What is art therapy? According to American Art Therapy Association, it’s the therapeutic use of art making, within a professional relationship, by people who experience illness, trauma or challenges in living, and by people who seek personal development. This type of therapy uses art as the primary source of communication to treat patients. With the use of art materials and creative techniques, art therapy promotes personal growth, self reflection and emotional stability. Art therapy is often used in conjunction with counseling to improve the overall well-being of the patient.
What Is Art Therapy? Most forms of therapy are centered on verbal communication. Art therapy, however, breaks that mold and introduces a more creative means of both communicating ideas and learning to grow. The American Art Therapy Association defines art therapy as: Art therapy is a mental health profession in which clients, facilitated by the art therapist, use art media, the creative process, and the resulting artwork to explore their feelings, reconcile emotional conflicts, foster self-awareness, manage behavior and addictions, develop social skills, improve reality orientation, reduce anxiety, and increase self-esteem. A goal in art therapy is to improve or restore a client’s functioning and his or her sense of personal well-being.
What is art therapy? According to the American Art Therapy Association, Art Therapy is an integrative mental health and human services profession that enriches the lives of individuals, families, and communities through active art-making, creative process, applied psychological theory, and human experience within a psychotherapeutic relationship (1). Art Therapy can happen in a variety of places and provide great benefits to anyone that participates, both physically and mentally. Art Therapy is also important because it can help some find who they really are as a person without the use of words. Art Therapy can help improve those suffering from mental illnesses like Depression, trauma like PTSD, Anxiety, and much more.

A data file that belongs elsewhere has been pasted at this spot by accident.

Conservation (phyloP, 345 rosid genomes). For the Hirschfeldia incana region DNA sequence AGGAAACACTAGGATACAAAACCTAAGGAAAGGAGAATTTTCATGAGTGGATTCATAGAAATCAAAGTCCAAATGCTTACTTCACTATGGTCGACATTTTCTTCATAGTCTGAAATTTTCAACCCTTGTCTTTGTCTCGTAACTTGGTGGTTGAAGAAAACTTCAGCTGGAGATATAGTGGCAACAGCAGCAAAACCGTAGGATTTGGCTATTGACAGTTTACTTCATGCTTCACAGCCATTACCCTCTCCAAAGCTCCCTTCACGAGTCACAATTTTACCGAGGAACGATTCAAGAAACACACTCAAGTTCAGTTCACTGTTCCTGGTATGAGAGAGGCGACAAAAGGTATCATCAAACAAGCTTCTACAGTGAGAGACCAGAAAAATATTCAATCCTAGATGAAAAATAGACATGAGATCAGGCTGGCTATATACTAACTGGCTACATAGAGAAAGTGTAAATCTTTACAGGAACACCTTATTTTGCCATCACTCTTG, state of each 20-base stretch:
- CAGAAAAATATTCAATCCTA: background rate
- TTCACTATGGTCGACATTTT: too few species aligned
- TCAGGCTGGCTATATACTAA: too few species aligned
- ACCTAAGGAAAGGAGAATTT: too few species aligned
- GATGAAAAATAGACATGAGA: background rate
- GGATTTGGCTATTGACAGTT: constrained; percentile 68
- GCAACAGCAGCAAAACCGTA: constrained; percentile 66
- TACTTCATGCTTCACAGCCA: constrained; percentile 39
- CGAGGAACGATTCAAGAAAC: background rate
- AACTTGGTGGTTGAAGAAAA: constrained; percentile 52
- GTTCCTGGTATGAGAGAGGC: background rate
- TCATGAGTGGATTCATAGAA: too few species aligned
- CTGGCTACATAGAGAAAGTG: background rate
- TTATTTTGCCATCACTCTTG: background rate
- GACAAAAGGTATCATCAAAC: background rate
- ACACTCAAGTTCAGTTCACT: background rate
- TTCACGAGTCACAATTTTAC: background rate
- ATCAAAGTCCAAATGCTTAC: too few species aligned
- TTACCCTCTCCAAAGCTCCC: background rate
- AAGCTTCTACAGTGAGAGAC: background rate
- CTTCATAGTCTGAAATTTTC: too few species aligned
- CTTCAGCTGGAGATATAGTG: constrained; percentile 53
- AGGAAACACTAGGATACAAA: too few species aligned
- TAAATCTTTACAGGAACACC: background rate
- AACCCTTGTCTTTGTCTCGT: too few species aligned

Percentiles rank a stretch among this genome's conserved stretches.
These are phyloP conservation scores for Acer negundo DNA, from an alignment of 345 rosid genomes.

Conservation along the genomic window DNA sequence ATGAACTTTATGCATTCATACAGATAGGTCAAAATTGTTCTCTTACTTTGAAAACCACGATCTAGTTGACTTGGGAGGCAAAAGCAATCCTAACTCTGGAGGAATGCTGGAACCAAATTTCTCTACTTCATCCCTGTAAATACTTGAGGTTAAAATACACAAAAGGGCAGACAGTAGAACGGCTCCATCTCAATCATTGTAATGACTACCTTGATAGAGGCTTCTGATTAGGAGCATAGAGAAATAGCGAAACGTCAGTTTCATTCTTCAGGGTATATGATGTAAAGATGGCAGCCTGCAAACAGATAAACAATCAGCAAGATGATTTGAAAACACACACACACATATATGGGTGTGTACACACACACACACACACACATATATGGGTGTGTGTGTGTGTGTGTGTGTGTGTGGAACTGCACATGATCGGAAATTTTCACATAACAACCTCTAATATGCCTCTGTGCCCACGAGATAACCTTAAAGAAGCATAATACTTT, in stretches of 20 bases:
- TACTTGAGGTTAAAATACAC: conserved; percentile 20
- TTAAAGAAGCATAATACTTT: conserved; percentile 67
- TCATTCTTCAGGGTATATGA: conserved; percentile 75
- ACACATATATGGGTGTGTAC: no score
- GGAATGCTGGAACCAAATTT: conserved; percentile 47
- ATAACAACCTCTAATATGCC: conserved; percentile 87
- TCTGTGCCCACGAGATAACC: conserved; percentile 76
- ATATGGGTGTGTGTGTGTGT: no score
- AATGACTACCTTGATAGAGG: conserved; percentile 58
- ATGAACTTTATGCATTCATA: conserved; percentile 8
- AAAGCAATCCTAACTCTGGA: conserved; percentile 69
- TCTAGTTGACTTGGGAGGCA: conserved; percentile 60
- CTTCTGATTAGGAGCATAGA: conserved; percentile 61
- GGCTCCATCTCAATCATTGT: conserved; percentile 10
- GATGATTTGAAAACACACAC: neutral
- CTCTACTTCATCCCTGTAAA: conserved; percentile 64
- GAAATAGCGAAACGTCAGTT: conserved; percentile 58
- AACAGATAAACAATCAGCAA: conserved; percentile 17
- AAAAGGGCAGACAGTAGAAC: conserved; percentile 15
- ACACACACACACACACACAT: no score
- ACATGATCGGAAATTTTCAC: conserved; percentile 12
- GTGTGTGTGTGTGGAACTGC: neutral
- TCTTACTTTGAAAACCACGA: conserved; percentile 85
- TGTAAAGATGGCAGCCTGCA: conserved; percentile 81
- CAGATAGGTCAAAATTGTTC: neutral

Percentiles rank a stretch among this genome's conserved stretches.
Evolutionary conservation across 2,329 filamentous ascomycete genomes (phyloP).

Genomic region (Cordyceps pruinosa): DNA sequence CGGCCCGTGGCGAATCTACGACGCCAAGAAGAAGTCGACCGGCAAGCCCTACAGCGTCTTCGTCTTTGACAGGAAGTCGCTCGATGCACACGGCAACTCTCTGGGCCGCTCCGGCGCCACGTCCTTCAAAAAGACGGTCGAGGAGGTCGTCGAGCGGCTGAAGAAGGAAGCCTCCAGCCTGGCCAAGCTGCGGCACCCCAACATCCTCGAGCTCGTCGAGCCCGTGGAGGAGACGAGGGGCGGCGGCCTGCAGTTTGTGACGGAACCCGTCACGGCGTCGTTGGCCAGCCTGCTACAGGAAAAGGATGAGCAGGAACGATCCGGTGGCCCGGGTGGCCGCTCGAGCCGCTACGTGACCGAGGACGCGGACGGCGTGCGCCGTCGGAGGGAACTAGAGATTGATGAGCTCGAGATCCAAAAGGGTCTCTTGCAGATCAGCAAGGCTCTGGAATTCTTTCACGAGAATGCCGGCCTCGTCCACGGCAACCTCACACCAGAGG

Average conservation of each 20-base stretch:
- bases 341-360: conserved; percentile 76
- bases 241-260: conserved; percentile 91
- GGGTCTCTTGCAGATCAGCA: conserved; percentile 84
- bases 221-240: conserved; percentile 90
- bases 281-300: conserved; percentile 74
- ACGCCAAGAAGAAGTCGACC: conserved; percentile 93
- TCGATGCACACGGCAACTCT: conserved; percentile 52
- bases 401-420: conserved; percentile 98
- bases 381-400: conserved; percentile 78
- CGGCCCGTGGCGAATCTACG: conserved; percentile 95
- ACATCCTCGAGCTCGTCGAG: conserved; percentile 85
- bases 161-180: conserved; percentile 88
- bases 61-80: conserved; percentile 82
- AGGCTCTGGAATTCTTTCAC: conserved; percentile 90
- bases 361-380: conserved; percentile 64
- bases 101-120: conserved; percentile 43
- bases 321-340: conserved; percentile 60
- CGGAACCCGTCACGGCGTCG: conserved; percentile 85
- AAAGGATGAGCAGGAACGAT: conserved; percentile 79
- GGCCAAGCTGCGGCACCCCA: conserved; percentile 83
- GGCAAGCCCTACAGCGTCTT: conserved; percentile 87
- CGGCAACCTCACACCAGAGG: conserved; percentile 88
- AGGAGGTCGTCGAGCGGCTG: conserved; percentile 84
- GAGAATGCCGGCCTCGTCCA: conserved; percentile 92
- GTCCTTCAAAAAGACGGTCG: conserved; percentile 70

Art therapy focuses on the creative process for a person instead of what they are able to produce. Confusing and difficult feelings are able to be expressed through using Art Therapy because it is presented in a non-threatening manner. Art Therapy is used to encourage insight, self-awareness, and independence of the patient. People whom use Art Therapy feel they are able to communicate and gain understanding through it. Art Therapy is said to help in a creative process that a person goes through in which they can find "inner guidance" and find "self-healing" at a conscious level.
There are many different approaches to art therapy, one being the placement of importance on symbolic images which are mainly focused on finding the origins of the individual’s unresolved conflicts. Since the creation of visual art engages sensorimotor actions and involves perceptual processes, the piece can be understood verbally and even nonverbally, creating a therapeutic effect “by changing the image or the expressive medium in external reality” (Lusebrink 89). Art therapy is a great way for people with these degenerative brain illnesses, such as dementia or Alzheimer’s, to engage with others through self-expression and validate these patients a sense of self in their current state. It is a way to involve visual expression of imagery and emotions in “different art media using kinesthetic action and sensory manipulation of the media” (Lusebrink 89), meaning that through the physical movements of creating art, this form of therapy has found highly effective methods for accessing and strengthening nonverbal affective functions, as Shore